This is very good news for cities. In today's Knowledge Economy -- where prosperity hinges on the ability to invent new ideas -- cities must be magnets for these well-educated young workers. The creativity and talent inherent in a city's workforce will shape its economic opportunities. And with labor shortages looming as boomers retire, educational attainment levels flatten, and women's workforce participation rates level off, a city's ability to develop, attract, and retain young talent can mean the difference between economic success and failure.

Improving the close-in neighborhoods to which young people are already attracted is clearly one key to enticing educated young workers to come and stay. What makes close-in neighborhoods appealing? In focus groups we conducted in seven U.S. cities, we found strong preferences among young adults for dense, vibrant neighborhoods served by transit with mixed uses and active street life. They want neighborhoods where they can "stumble on the fun," as one young man put it, and find other young people like themselves, with plenty of options for things to do and people to meet.

Those cities that build the most vibrant close-in urban neighborhoods will be the ones that are most successful in attracting the most talented young workers -- an essential step for cities and regions wishing to remain competitive in today’s Knowledge Economy.

Joe Cortright, an economist with Impresa, Inc., is the author of "The Young and Restless in a Knowledge Economy", published by CEOs for Cities. Carol Coletta is president and CEO of CEOs for Cities. This report is available here (740 KB PDF file).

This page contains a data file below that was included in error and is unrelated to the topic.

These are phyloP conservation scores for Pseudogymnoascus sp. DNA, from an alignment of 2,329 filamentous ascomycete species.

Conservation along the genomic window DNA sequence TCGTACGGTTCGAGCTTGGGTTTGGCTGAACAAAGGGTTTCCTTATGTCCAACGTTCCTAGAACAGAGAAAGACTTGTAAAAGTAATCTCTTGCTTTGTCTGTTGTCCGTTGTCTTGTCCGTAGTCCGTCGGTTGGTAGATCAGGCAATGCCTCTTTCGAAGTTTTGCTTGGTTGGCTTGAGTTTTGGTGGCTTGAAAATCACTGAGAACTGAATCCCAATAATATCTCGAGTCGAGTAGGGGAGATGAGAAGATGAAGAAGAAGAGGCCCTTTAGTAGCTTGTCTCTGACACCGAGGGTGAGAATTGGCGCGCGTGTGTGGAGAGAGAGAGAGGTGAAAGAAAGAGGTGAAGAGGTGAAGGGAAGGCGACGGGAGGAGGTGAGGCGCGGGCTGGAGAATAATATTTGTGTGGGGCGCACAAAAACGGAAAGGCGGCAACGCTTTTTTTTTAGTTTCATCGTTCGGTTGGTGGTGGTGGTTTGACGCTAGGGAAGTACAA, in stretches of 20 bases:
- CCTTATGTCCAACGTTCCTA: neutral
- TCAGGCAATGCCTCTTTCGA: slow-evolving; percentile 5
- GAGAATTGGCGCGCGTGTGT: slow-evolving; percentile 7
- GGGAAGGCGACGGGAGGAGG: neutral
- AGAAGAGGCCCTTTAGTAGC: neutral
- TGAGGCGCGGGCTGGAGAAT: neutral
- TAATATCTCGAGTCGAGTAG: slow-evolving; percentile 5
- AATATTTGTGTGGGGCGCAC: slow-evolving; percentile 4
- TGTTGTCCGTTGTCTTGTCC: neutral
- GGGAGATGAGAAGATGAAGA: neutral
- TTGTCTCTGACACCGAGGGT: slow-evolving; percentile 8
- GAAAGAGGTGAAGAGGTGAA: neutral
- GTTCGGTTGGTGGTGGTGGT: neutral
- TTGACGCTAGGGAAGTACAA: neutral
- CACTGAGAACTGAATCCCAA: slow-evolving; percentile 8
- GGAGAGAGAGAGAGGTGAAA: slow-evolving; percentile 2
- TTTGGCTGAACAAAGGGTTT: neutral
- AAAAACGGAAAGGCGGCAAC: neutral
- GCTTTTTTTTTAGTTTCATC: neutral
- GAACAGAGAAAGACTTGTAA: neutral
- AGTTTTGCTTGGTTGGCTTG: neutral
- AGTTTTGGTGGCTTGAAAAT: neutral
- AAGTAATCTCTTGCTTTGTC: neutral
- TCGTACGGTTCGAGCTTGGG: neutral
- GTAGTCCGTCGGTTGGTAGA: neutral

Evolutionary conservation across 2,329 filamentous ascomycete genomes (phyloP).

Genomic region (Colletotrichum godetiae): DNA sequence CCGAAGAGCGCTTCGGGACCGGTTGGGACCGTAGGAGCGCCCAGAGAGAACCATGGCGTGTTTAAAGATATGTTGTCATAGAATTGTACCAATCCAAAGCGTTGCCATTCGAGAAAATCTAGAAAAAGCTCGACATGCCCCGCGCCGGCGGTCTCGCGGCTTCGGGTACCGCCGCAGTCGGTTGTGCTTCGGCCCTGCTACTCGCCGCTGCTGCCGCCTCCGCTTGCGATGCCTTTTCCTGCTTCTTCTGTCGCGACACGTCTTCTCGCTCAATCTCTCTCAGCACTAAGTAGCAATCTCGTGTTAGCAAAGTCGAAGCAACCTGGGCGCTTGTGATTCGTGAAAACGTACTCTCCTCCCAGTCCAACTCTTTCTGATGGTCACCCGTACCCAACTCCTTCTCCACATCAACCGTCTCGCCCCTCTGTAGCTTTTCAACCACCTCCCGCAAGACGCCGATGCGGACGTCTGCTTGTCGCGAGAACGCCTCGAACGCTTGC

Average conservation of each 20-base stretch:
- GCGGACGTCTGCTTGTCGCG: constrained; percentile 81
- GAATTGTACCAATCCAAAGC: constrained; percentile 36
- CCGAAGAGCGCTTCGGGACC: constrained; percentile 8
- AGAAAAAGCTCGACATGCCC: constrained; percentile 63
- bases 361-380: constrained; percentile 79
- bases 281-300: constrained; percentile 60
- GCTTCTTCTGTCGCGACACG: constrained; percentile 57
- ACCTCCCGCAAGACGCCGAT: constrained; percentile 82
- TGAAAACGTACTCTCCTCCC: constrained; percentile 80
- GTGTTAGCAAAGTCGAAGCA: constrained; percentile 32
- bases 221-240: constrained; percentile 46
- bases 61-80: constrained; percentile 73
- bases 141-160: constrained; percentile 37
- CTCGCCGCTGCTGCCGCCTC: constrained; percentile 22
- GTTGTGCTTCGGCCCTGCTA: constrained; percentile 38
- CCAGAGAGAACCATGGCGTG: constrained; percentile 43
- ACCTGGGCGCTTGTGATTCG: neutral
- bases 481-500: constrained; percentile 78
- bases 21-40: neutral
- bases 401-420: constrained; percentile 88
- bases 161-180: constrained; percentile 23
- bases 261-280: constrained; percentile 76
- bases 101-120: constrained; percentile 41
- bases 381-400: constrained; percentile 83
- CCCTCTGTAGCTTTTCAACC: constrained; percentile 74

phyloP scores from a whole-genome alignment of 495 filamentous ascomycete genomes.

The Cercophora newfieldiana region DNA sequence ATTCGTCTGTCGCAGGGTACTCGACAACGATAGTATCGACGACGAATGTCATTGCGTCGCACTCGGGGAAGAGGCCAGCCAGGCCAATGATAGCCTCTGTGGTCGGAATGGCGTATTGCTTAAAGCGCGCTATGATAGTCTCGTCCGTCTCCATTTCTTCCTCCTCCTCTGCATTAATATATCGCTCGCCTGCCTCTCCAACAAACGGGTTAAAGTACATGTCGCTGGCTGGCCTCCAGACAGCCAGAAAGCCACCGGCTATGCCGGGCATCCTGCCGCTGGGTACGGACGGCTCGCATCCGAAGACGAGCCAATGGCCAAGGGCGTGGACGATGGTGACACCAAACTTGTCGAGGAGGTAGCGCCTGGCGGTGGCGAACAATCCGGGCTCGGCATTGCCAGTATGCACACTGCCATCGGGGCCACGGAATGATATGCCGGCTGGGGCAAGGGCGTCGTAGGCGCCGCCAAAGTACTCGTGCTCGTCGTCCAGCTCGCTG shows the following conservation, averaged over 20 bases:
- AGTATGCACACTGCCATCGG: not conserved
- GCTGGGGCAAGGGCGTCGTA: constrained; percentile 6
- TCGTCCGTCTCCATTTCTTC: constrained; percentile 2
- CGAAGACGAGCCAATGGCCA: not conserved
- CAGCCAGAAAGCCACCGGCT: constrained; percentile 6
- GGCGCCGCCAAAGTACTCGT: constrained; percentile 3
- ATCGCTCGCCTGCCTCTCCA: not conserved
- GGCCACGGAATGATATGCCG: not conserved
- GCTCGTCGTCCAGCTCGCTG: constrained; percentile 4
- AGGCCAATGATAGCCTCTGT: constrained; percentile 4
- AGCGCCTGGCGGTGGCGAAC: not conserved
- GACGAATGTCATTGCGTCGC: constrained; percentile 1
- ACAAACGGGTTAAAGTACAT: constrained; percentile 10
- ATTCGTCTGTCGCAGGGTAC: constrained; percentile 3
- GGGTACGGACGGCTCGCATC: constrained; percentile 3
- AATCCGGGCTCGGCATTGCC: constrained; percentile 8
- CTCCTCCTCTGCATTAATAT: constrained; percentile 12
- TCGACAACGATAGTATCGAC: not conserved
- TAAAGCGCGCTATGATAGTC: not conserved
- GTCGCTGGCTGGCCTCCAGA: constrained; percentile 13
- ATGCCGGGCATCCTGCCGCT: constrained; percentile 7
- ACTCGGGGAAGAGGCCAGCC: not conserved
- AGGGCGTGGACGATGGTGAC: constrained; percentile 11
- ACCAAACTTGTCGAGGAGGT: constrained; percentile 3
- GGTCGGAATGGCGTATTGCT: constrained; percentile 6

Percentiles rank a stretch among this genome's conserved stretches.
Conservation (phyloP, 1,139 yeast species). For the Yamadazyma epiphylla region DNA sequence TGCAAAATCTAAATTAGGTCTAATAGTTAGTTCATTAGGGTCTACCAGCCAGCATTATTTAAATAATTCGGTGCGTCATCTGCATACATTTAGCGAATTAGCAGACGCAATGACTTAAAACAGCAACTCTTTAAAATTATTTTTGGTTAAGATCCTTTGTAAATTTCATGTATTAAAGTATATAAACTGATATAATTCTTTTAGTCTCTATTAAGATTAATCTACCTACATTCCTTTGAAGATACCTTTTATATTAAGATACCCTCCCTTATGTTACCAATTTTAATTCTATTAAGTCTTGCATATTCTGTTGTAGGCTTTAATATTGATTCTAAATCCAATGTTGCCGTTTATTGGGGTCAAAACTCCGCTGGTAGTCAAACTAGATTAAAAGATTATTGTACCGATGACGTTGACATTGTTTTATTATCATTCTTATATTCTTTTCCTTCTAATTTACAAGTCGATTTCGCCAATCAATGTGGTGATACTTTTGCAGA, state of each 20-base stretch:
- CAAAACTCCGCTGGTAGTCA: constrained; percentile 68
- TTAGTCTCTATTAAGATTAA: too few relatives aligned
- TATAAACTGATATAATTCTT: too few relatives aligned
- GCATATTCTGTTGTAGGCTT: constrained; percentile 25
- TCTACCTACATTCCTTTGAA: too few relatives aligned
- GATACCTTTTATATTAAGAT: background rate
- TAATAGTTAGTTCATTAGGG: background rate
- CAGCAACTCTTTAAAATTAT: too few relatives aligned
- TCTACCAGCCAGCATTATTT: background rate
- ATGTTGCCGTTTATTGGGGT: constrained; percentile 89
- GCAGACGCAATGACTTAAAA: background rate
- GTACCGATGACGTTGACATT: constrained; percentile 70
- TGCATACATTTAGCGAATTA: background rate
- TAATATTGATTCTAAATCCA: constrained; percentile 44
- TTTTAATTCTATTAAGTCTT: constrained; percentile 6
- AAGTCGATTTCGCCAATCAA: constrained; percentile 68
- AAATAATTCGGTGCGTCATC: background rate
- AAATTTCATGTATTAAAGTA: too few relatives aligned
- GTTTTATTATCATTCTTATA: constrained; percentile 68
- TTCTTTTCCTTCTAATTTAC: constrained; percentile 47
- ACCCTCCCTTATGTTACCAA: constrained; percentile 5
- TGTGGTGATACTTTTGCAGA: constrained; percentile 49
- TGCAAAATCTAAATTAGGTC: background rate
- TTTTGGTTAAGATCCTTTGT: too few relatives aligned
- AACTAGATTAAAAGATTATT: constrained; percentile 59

Comments

Comments

wow....

This isn't particularly pathbreaking. Center cities, for the most part, have been abandoned. The people that find urban living attractive are excited by opportunities. Such people can be creative along the lines of the Florida creative class thesis. Or they can be incredibly entrepreneurial and motivated, but not necessarily creative in the same way, such as immigrants who as a group (and individually) often achieve critical mass and generate incredble revitalization energy.

Once a good deal of the safety objectives have been met, center cities are also attractive to older people who are afficionados of arts and culture, and the plethora of venues, museums, etc., that are offered in the city but not the suburbs. These kinds of issues are discussed in great length throughout my blog. A number of recent entries have concerned "loft living" in places like Detroit and Hartford, and are directly relevant. http://urbanplacesandspaces.blogspot.com

Of course, this would represent the same center city at a different state of revitalization -- transitioning rather than emerging.

Persuasive and Decisive Research

This is the most thorough research on the demographic that are doing so much to divide America's cities into the winners and losers. The report puts meat on the bones of anecdotal information and corrects conventional wisdom, and it's an asset to those of us who care about our cities. Thanks for the direction and the clarity, which is so helpful in shaping public policy.